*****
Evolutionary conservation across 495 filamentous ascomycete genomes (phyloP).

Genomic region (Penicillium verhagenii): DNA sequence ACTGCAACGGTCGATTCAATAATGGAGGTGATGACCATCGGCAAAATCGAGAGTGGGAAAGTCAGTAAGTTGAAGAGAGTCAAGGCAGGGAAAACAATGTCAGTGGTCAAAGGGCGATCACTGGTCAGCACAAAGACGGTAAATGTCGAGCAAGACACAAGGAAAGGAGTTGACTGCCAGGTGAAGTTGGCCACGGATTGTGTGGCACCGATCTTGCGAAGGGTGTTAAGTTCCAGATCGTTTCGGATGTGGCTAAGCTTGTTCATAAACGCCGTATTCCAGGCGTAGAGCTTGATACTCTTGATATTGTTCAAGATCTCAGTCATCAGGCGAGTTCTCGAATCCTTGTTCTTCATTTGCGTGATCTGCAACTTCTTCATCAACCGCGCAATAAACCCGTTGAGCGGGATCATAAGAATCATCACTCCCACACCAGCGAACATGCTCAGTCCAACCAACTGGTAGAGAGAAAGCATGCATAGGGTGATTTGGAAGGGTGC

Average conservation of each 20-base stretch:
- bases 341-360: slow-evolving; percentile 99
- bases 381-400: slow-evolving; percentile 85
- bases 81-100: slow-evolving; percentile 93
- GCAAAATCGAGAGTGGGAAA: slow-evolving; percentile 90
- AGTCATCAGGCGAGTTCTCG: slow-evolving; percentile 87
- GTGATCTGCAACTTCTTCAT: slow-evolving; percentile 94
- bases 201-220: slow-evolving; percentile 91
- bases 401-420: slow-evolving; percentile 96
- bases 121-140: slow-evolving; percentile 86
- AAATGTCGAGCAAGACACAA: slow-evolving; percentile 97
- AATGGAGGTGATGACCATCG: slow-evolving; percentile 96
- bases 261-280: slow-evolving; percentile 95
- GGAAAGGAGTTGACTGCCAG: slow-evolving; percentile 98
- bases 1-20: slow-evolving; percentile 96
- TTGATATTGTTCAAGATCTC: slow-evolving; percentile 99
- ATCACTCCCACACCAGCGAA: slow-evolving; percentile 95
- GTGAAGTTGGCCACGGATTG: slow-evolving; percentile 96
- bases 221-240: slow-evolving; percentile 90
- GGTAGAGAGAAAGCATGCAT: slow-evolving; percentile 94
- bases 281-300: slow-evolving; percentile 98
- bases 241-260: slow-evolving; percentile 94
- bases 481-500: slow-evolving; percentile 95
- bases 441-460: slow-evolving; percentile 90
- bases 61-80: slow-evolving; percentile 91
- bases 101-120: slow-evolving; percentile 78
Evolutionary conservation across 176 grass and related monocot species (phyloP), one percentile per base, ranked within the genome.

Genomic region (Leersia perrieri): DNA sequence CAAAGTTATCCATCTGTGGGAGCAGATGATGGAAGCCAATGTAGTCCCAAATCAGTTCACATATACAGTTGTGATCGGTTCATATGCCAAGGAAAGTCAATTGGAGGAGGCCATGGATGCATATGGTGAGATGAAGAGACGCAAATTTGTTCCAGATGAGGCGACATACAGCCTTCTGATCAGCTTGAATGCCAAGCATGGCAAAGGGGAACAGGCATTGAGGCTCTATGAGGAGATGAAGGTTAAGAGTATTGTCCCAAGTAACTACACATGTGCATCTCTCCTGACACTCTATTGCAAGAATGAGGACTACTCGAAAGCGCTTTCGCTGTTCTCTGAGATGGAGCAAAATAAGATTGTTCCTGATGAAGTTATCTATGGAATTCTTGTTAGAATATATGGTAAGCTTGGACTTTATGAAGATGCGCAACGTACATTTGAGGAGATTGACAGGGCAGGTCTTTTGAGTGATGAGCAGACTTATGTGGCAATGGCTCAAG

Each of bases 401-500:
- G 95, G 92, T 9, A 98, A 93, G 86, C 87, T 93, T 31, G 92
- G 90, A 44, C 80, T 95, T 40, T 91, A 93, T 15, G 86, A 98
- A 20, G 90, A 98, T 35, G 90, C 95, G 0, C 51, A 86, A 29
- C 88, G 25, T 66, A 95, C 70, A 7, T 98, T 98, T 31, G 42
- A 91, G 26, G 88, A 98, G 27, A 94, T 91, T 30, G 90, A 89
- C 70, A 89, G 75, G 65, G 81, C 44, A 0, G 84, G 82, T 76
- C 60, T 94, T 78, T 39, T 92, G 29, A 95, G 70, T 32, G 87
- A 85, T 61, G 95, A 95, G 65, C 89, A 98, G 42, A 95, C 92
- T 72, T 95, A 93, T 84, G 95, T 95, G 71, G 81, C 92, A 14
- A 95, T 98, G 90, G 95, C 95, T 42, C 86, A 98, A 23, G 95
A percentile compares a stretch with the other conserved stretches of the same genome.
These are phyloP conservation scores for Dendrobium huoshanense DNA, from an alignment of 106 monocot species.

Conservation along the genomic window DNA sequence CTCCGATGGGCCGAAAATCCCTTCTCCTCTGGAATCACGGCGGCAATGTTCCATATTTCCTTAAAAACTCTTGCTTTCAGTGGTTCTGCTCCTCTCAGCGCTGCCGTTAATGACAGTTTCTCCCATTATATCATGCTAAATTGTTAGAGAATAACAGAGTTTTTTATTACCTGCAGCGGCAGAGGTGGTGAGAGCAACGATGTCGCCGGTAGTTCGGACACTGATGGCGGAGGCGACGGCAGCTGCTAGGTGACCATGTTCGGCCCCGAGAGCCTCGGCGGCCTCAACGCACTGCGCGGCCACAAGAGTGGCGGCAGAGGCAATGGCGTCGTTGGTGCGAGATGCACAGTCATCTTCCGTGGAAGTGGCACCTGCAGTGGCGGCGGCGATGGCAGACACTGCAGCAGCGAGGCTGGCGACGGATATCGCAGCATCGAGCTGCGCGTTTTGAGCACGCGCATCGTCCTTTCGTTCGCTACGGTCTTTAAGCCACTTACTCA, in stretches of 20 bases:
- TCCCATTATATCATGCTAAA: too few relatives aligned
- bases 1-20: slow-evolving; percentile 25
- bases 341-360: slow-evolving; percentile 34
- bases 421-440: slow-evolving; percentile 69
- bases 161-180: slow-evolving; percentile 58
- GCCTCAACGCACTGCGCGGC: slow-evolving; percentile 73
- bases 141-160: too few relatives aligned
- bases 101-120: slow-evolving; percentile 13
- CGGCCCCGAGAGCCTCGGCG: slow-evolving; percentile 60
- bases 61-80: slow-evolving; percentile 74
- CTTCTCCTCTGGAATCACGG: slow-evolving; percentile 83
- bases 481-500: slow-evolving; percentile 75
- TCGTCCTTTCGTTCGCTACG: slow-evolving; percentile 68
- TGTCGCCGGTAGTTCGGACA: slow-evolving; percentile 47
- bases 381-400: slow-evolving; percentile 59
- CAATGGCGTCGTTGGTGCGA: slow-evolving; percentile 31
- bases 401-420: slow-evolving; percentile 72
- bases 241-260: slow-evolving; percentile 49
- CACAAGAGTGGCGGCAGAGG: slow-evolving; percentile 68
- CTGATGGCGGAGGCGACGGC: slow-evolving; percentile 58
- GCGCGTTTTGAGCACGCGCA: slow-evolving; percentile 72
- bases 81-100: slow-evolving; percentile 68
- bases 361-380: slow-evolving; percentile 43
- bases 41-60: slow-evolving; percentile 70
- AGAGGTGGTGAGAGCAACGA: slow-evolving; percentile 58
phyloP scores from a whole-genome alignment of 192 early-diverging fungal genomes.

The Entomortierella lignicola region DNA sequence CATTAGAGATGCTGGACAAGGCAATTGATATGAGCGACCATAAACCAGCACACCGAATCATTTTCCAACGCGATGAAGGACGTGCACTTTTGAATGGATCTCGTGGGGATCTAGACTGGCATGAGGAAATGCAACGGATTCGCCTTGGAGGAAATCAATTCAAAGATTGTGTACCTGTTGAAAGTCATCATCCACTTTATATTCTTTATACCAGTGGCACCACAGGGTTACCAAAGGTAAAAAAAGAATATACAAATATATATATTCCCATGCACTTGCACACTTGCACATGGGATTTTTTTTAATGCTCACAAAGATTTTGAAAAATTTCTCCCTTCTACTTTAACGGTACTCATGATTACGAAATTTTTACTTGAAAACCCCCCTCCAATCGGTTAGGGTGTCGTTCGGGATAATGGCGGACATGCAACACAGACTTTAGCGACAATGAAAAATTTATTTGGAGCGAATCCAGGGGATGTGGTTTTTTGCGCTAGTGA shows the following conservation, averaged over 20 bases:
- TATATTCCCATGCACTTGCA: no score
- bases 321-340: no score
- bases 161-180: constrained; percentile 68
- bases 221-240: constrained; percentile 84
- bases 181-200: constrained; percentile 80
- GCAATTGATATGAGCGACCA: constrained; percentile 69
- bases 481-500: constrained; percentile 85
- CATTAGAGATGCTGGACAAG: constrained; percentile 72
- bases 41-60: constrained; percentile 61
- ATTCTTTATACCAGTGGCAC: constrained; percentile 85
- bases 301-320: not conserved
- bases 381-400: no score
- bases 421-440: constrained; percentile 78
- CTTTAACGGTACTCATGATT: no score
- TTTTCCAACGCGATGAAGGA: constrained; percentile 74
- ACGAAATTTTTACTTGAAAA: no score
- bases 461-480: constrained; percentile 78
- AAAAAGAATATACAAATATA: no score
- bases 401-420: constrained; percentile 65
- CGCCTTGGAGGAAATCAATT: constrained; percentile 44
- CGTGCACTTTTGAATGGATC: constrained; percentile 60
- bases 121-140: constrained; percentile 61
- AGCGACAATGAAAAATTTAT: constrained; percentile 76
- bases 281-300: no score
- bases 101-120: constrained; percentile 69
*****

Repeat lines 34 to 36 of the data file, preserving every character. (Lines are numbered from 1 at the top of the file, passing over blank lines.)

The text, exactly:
- A 20, G 90, A 98, T 35, G 90, C 95, G 0, C 51, A 86, A 29
- C 88, G 25, T 66, A 95, C 70, A 7, T 98, T 98, T 31, G 42
- A 91, G 26, G 88, A 98, G 27, A 94, T 91, T 30, G 90, A 89